Labels, Concepts, Division, Polarization


The following is excerpted from Lateral Thinking by Edward de Bono:

It is like having two wooden boxes side by side into which one is putting ping-pong balls. The balls have to go into one box or the other. . . .

If one of the boxes is labelled “black balls” and the other one “white balls” then each ball is dropped into the appropriate box depending on whether it is black or white. If there are any grey balls then some sort of decision has to be made as to whether they go into the black box or the white box. Once the decision has been made the balls go into the white box just as if they were white or into the black box just as if they were black. The apparent nature of the ball has been shifted to make it fit in with the established pattern.

A whole series of boxes might be imagined, each with its own label. As each item came along it would be put into whichever box had the most appropriate label. It would not matter if this most appropriate label was not really very appropriate. There is a shift to fit in with whatever labels are available. Once the shift has been made then it is impossible to tell the item in the box is any different from the other items in the box.


Similarly when there is an established label a new item is either pushed right under that label or else pushed right out. In a community that is sharply divided into “us” and “them” any stranger who happens along is assessed as to whether he is “one of us” or “one of them.”

Probably the stranger has a mix of characteristics which would make hm fit either group. But whichever way the decision goes his characteristics are at once assumed to have changed so that they match exactly the characteristics of the label. . . .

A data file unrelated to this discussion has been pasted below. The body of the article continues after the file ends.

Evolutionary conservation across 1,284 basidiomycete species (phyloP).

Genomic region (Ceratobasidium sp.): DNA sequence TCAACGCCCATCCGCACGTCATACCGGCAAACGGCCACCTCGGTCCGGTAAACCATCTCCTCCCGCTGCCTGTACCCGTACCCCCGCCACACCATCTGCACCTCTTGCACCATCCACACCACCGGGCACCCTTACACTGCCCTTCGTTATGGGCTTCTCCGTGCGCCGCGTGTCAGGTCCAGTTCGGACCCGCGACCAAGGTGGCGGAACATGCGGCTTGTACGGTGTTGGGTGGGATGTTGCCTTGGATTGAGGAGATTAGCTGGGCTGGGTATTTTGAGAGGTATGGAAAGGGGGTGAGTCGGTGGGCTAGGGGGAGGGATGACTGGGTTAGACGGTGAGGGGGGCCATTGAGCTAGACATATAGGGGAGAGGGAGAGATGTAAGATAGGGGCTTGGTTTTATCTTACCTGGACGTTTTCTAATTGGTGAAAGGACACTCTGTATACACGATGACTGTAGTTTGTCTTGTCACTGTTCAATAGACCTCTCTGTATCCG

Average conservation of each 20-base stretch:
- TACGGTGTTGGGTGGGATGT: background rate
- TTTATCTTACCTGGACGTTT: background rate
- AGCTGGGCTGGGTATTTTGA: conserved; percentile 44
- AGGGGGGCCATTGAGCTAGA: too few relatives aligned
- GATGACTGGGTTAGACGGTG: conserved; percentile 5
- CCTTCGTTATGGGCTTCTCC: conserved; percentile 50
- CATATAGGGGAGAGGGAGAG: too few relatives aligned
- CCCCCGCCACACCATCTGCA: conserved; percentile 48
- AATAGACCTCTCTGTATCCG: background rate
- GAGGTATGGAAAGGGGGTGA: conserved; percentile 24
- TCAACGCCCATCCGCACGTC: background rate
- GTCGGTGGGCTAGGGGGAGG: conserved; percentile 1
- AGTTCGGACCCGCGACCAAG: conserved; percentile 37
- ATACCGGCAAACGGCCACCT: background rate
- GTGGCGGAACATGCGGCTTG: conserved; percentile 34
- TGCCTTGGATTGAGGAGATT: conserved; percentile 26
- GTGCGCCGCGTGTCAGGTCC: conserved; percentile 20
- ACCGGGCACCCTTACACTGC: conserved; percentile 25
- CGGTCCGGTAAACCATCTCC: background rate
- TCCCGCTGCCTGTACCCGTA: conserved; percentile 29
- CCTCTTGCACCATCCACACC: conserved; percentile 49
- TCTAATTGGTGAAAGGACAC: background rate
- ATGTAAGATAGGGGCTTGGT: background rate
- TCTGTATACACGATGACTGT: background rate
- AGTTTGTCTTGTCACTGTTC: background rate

From a practical point of view this polarizing system is very effective. What it means is that one can establish a few major categories and then push everything into one or the other of them. Instead of having to assess everything in detail and then decide how one is going to react one merely assesses whether it fits into one category or another. This is not even a matter of exact fit but of pushing it one way or another. Once the thing has been pushed into a category then reaction is easy since the categories are established and so is the reaction to them.

New categories

At what point does a new category arise? At what point does one decide that the new item will not fit into any of the boxes and so create a new box? At what point does one decide that grey ping-pong balls would go in a special box marked “grey”? At what point is it decided that the stranger is neither “we” nor “they” but something else? The danger of polarization is that things can be shifted around so much that there never comes a point where a new category has to be created. Nor is there any indication as to how many established categories there should be.

One can get by with very few categories.

The dangers of the polarizing tendency may now be summarized:

  • Once established the categories become permanent.
  • New information is altered so it fits an established category. Once it has done so there is no indication that it is any different from anything else under that category.
  • At no point is it essential to create new categories. One can get by with very few categories.
  • The fewer the categories the greater the degree of shift.

Lateral thinking

In order to escape from these labels one can do three things:

  • Challenge the labels.
  • Try and do without them.
  • Establish new labels.

Challenge the labels

  • Why am I using this label?
  • What does it really mean?
  • Is it essential?
  • Am I just using it as a convenient cliché?
  • Why do I have to accept that label used by other people?

As it implies challenging a label means a direct challenge to the use of a label, a word, or a name. It does not mean that one disagrees with its use or that one has any better alternative. It just means that one is not prepared to accept the cliché label without challenging it.

Trying to do without labels

Using the label “mob” it is easy to develop a certain line of thought but if one has to do without the label then one might be able to look at the situation in a diffferent way. One tries to see things as they actually are and not in terms of labels.

Establishing new labels

The fewer the categories the greater the shift and distortion. By establishing a new category one can accept information with less distortion. So one establishes a new label in order to protect incoming information from the polarizing effect of already established labels.

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